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Lost or Stolen Debit Card?

debit card

The first step to take when your card has been lost or stolen is to report it. During banking hours you can call your local branch and we will place either a temporary hold on your account or will cancel it if necessary. If you discover that your card is missing after regular banking hours, you can report your lost or stolen card by calling our card provider. It is important to take immediate action to protect your account, and your identity from theft.


Flanagan: (815) 796-2264
El Paso: (309) 527-7300
Benson: (309) 394-2785
Bloomington: (309) 661-6333
Le Roy: (309) 962-4707
Gridley: (309) 747-3600 


FISERV: 1-800-472-3272

Once you’ve reported your card missing or stolen, we can assess whether a third party has accessed your account and made fraudulent charges. If the account is clear of fraud, we will move forward with establishing a new card account on your behalf. If fraud has occurred, we will take the steps necessary to recover your funds and protect your account from compromise in the future.

Click here to see a full list of our locations and hours of operation.

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Debit Card Fraud Prevention

One of the banking industry’s major concerns in today’s high-tech, electronic society is protecting its customers from debit card fraud. Debit card fraud can present you with many unanticipated challenges, from the nuisance of having your card declined to the loss of your private information and personal funds. Fortunately, Flanagan State Bank has set up several road blocks to prevent thieves from accessing your account, and has systems in place that will allow you to get your money back as soon as possible, if fraud occurs.

Card Activation & PIN Confidentiality

When you are first issued a debit card—usually after a 90 day introductory period—your PIN (Personal Identification Number) will arrive separately from your card in the mail. One of the ways today’s thieves steal personal information is by taking mail directly out of personal mail boxes. Sending the card and the PIN separately prevents thieves from using your card, since they will most likely only get their hands on one or the other.

Once you receive both the card and the PIN in the mail, you should activate the card in one of two ways. You may activate it by calling the 800 number provided on the card mailer or by using it at an ATM with your PIN. You do not have to withdraw any funds at the ATM to complete the activation; you must simply swipe your card and enter your PIN. Upon completion of the activation process, you should sign the back of your new card, memorize your PIN, and either shred your PIN mailer or store it in a safe place.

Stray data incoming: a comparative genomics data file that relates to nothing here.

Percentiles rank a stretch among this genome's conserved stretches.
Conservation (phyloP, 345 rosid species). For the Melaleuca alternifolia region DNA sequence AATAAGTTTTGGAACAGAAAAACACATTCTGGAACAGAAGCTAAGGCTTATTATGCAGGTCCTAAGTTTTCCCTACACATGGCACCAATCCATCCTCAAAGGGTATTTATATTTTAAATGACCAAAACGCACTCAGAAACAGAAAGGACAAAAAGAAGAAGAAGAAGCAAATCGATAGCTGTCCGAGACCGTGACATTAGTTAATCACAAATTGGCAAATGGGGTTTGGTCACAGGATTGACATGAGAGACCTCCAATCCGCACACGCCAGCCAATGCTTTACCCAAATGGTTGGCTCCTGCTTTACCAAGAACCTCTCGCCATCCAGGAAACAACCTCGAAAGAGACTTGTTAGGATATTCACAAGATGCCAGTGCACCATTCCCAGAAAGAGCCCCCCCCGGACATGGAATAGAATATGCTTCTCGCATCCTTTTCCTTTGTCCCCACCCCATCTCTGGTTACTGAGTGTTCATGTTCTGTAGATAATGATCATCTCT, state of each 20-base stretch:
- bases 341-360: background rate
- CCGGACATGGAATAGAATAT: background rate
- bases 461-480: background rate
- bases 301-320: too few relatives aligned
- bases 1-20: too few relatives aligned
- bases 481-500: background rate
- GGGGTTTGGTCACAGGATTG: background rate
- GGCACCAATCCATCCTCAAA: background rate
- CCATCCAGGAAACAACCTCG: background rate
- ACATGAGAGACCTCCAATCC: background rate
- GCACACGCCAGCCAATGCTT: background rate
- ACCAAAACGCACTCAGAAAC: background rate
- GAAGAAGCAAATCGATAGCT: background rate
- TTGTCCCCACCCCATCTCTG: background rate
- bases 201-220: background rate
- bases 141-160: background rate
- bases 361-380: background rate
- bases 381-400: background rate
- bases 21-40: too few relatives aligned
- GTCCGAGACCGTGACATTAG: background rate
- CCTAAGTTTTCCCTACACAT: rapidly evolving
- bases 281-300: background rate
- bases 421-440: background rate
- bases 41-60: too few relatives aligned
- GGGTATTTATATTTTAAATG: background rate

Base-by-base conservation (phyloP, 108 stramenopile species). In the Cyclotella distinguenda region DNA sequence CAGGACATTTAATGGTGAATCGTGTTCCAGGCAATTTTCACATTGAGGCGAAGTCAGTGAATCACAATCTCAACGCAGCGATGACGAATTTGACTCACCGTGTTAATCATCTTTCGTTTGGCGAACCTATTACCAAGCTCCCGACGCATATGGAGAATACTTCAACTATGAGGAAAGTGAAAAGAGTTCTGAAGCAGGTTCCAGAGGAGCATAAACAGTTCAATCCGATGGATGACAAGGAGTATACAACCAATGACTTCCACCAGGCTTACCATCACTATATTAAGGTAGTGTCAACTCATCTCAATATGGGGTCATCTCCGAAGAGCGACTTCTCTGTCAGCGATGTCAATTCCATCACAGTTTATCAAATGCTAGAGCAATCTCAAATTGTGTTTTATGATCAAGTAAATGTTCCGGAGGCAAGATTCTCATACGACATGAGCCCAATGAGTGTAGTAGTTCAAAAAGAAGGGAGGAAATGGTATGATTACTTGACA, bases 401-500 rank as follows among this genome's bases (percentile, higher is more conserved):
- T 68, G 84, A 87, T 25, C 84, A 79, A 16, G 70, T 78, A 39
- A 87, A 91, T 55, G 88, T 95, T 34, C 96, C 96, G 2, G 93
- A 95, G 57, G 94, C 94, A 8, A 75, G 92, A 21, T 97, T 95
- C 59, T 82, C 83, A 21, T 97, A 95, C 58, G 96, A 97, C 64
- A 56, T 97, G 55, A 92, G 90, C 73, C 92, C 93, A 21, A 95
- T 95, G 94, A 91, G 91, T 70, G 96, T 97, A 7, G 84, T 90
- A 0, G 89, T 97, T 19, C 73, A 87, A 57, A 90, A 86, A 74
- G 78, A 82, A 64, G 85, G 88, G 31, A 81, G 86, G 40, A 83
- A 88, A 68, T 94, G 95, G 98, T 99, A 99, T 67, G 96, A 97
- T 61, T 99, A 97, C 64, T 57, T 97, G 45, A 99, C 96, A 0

Never write your PIN number on your card or keep it in your purse or wallet; should the item(s) ever be stolen, this would give a thief direct access to your bank account. Your PIN should be known by you and you alone. Flanagan State Bank will never ask for your PIN and will not set a PIN for you. If you are ever contacted by a company that asks for your PIN number, do not supply them with any information; this is a clear indication of fraud.

Spending Limits

Another one of the ways that we—along with other banking institutions—protect your account is by setting daily limits on debit card and ATM usage. Spending and withdrawal limits ensure that if personal information falls into the wrong hands, the perpetrator will be unable to withdraw more than the set limits and drain your bank account.

Flanagan State Bank currently sets its daily point-of-sale limit at $1000, and its daily ATM withdrawal limit at $300. This means that you are able to spend up to $1000 daily on in-store or online purchases, and can withdraw up to $300 daily in cash from an ATM.

If your card has ever declined at a register when you’ve known you’ve had more than enough funds, these limits may be the culprit. Remember though, a thief trying to max out your card would also be prevented access to the remainder of your money, should they try to spend more than those limits. We want to crack down on identity thieves, but still provide you access to your funds.

If you are planning to make a large one-time purchase like: buying plane tickets, purchasing multiple items of furniture, or booking a hotel stay, you can stop by the bank in advance of the purchase to fill out a form that will raise your limits for a specified time span and allow that purchase to clear. Your limits will be lowered again on the date of your choosing.